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Physical properties

Downhole profiles of physical properties were established for Site U1322 where the overburden above the Blue Unit is thin (see “Background and objectives”). Physical properties are compared with those from Site U1324, where overburden above the Blue Unit is thick, and are also compared with those of Site U1323, where there is an intermediate overburden.

Density and porosity

To increase the resolution of moisture and density (MAD) data near seismic Reflectors S20 and S30, extra samples were taken in Cores 308-U1322B-10H, 15H, 16H, and 17H.

Bulk densities determined from the different methods (gamma ray attenuation [GRA], MAD, and image-derived density [IDRO]) are in good agreement (Fig. F34A). LWD porosities were calculated assuming a grain density of 2.7 g/cm3 and a pore water density of 1.024 g/cm3.

MAD bulk densities increase from 1.3 to ~1.8 g/cm3 from the seafloor to 28 mbsf (Fig. F34A). Correspondingly, porosity values decrease from 80% to 56% (Fig. F34C). From 28 mbsf to the bottom of the hole there is little increase in density (and little decrease in porosity). Nevertheless, small shifts from the main trend are observed within this lower interval. The first is a 3% increase in porosity recorded from 28 mbsf (the depth of seismic Reflector S10) to 34 mbsf. This correlates with the silt laminae interval at the bottom of lithostratigraphic Subunit IA (see “Lithostratigraphy”). The next two shifts, up to 5% in porosity, are recorded at the base of lithostratigraphic Subunits IB and ID and are interpreted as MTDs. At these boundaries, the MTDs show higher densities and lower porosities than the nondeformed sediments below them. The boundary between the top of the MTDs and the nondeformed unit above is recorded with only a gradual change in density and porosity.

Noncontact resistivity

Noncontact resistivities (NCR) at Site U1322 increase 0.2 Ωm from the seafloor to 30 mbsf and then remain relatively constant at ~0.6 Ωm until 70 mbsf (Fig. F35A). From that depth downhole resistivity values abruptly increase and become more scattered but center on a mean value of 1 Ωm (Fig. F35A). At 70 mbsf the first high methane concentrations were detected (see “Geochemistry and microbiology”). Thus, the large shift in NCR at this depth and the high scatter in the data are believed to result from gas expansion and the formation of voids and cracks.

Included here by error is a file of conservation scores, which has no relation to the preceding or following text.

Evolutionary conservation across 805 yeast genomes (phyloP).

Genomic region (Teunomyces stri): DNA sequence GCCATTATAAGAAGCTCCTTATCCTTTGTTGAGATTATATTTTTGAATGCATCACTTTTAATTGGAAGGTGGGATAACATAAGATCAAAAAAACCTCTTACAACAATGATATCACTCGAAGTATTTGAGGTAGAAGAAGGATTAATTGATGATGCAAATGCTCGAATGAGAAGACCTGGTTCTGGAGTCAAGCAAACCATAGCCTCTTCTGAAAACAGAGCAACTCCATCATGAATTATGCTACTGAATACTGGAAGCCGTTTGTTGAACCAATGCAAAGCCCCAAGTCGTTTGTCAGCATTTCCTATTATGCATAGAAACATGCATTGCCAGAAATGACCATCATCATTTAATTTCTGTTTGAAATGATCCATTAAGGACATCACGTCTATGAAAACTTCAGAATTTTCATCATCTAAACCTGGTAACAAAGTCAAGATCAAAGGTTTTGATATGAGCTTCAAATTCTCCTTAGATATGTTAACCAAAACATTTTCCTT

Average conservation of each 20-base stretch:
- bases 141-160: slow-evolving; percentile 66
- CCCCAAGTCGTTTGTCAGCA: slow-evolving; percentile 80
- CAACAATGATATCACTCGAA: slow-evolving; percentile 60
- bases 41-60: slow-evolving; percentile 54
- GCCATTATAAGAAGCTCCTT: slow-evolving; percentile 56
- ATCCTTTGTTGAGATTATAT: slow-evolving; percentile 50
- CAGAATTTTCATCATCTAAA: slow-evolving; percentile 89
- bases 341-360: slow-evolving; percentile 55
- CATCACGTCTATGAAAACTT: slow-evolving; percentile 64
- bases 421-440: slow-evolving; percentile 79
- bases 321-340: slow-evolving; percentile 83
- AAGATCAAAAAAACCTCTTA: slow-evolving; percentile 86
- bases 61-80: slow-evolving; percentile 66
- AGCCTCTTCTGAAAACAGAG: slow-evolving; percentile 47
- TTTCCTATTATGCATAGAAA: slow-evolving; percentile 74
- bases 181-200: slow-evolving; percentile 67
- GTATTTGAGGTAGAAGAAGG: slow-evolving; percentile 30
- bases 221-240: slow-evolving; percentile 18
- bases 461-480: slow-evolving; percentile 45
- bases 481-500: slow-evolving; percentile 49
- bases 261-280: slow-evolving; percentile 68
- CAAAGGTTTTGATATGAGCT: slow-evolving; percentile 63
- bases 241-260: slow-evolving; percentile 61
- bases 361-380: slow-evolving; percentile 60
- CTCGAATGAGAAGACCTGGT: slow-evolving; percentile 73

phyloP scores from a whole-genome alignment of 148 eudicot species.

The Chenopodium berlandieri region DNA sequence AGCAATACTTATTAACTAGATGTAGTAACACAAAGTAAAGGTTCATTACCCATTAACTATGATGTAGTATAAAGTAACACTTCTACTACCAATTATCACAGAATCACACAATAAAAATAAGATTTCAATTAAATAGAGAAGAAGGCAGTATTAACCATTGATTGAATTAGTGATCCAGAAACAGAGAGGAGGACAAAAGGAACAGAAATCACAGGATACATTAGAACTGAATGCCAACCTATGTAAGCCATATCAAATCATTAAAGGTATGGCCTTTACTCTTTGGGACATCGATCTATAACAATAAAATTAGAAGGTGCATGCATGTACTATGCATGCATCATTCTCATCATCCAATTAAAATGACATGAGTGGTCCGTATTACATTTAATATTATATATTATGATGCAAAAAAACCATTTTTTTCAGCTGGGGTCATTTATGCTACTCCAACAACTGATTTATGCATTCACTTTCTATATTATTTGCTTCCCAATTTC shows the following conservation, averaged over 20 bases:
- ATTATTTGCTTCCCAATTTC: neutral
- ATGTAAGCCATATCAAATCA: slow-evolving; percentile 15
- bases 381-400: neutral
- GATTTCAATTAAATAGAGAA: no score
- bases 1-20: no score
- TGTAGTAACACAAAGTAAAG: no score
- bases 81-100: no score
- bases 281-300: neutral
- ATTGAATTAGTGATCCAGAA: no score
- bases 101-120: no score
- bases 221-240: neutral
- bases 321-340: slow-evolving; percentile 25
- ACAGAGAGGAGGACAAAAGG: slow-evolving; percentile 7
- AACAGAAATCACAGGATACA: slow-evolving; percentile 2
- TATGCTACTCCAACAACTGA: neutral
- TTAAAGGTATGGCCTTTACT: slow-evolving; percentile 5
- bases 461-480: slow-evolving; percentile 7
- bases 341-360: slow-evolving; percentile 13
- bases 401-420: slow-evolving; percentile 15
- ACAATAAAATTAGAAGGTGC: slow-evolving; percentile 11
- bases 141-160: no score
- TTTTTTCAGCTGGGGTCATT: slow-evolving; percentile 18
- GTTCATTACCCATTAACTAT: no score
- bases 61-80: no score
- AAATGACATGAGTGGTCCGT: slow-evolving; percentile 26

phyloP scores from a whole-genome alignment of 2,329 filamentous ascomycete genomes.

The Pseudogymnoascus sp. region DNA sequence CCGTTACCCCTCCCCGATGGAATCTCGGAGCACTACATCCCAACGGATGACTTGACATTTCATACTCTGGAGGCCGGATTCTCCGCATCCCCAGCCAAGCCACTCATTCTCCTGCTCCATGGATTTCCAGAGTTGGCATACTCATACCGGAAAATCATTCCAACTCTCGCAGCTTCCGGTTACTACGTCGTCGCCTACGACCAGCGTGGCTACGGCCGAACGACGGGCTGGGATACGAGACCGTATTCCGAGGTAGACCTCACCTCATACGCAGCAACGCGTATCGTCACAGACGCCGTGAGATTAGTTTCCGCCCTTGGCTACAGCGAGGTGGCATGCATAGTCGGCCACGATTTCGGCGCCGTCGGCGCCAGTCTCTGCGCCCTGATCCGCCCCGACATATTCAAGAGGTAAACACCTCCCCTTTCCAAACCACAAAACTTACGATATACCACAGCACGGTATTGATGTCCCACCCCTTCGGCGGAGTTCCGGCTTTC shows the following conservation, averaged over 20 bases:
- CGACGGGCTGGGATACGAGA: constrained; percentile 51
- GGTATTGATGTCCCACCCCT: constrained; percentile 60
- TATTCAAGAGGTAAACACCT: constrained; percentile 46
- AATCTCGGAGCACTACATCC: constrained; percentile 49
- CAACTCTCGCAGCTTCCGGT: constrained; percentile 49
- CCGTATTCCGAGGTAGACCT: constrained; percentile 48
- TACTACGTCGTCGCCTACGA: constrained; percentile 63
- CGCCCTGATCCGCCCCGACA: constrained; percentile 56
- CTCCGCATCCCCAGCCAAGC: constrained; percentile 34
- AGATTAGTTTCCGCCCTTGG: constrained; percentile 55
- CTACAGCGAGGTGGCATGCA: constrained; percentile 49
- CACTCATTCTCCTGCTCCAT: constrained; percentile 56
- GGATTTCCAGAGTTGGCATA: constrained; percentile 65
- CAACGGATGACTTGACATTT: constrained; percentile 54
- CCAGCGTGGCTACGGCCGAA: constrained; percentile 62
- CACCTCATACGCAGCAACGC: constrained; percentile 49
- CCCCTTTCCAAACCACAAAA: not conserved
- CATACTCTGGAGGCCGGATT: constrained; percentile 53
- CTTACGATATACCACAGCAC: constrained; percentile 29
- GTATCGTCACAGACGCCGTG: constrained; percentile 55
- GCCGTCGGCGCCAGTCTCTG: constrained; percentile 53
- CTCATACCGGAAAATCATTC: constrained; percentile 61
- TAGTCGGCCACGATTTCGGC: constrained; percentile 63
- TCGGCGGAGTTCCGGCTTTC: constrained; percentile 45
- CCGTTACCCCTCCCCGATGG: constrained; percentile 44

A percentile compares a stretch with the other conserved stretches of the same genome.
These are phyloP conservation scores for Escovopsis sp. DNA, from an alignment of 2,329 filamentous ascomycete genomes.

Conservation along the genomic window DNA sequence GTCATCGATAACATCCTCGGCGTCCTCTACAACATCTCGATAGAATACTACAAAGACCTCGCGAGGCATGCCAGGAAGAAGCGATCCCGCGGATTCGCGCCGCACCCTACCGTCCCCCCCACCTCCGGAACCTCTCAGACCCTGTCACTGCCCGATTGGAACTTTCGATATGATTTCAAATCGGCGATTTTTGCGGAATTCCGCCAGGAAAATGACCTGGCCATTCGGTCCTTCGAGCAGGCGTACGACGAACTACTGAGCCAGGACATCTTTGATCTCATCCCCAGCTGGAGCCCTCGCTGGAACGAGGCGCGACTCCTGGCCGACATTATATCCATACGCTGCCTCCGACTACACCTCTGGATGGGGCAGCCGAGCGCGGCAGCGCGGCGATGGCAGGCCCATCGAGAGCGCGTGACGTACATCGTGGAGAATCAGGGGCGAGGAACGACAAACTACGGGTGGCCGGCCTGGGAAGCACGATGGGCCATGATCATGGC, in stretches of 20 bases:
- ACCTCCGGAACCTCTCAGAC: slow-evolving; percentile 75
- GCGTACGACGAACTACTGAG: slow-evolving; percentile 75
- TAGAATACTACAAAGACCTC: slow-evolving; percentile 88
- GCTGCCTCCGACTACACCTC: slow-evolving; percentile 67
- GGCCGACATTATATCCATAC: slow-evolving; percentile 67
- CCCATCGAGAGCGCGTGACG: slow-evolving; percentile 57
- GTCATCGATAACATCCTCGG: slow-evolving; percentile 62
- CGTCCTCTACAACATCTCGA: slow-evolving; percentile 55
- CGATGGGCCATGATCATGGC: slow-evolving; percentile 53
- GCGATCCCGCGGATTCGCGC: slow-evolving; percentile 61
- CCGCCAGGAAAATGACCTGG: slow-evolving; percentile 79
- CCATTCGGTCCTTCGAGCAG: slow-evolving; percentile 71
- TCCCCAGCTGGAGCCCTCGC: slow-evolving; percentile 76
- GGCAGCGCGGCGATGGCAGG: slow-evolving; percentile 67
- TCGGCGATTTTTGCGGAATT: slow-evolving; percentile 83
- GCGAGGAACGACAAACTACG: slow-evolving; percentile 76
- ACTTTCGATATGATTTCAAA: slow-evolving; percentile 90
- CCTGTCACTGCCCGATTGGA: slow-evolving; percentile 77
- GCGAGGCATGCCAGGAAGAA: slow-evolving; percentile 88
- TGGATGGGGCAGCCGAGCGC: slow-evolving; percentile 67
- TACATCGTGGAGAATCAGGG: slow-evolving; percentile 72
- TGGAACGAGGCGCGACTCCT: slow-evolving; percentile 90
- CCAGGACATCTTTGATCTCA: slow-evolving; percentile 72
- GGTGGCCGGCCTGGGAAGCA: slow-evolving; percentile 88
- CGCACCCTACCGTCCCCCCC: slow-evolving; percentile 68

NCR in Hole U1322B and LWD-derived resistivity measurements from Hole U1322A do not correlate well. Only a few peaks appear in both logs, but the shapes and magnitudes of the peaks are different. In addition, the resistivities from LWD data are generally higher than those of NCR (Fig. F35B). This might result from measurement conditions, especially temperature contrast between laboratory and in situ conditions.

In the uppermost 15 mbsf, resistivity increases more in the LWD data than the NCR data (Fig. F35A, F35B). The LWD data in this interval are probably affected by the large borehole diameter (see “Downhole measurements”) and may be not as reliable as the NCR data. From 90 mbsf downhole, the LWD data show relatively constant values along the profile, with major excursions in MTD intervals (Fig. F35A). Some of these excursions may reach resistivities as high as 2.5 Ωm.

Magnetic susceptibility

Magnetic susceptibility generally increases slightly from the top to the bottom of the hole (Fig. F36). In the uppermost part of the hole, very low magnetic susceptibility values correspond to increases in the carbonate content (see “Lithostratigraphy”). In lithostratigraphic Subunit IA (0–37.43 mbsf), magnetic susceptibilities increase with depth and then decrease to the base of the unit (Fig. F36). The maximum magnetic susceptibility value in this interval is reached at 31 mbsf, where a thin interval of silt/​sand layers was identified, according to the lithostratigraphic description (see “Lithostratigraphy”). It correlates with seismic Reflector S10.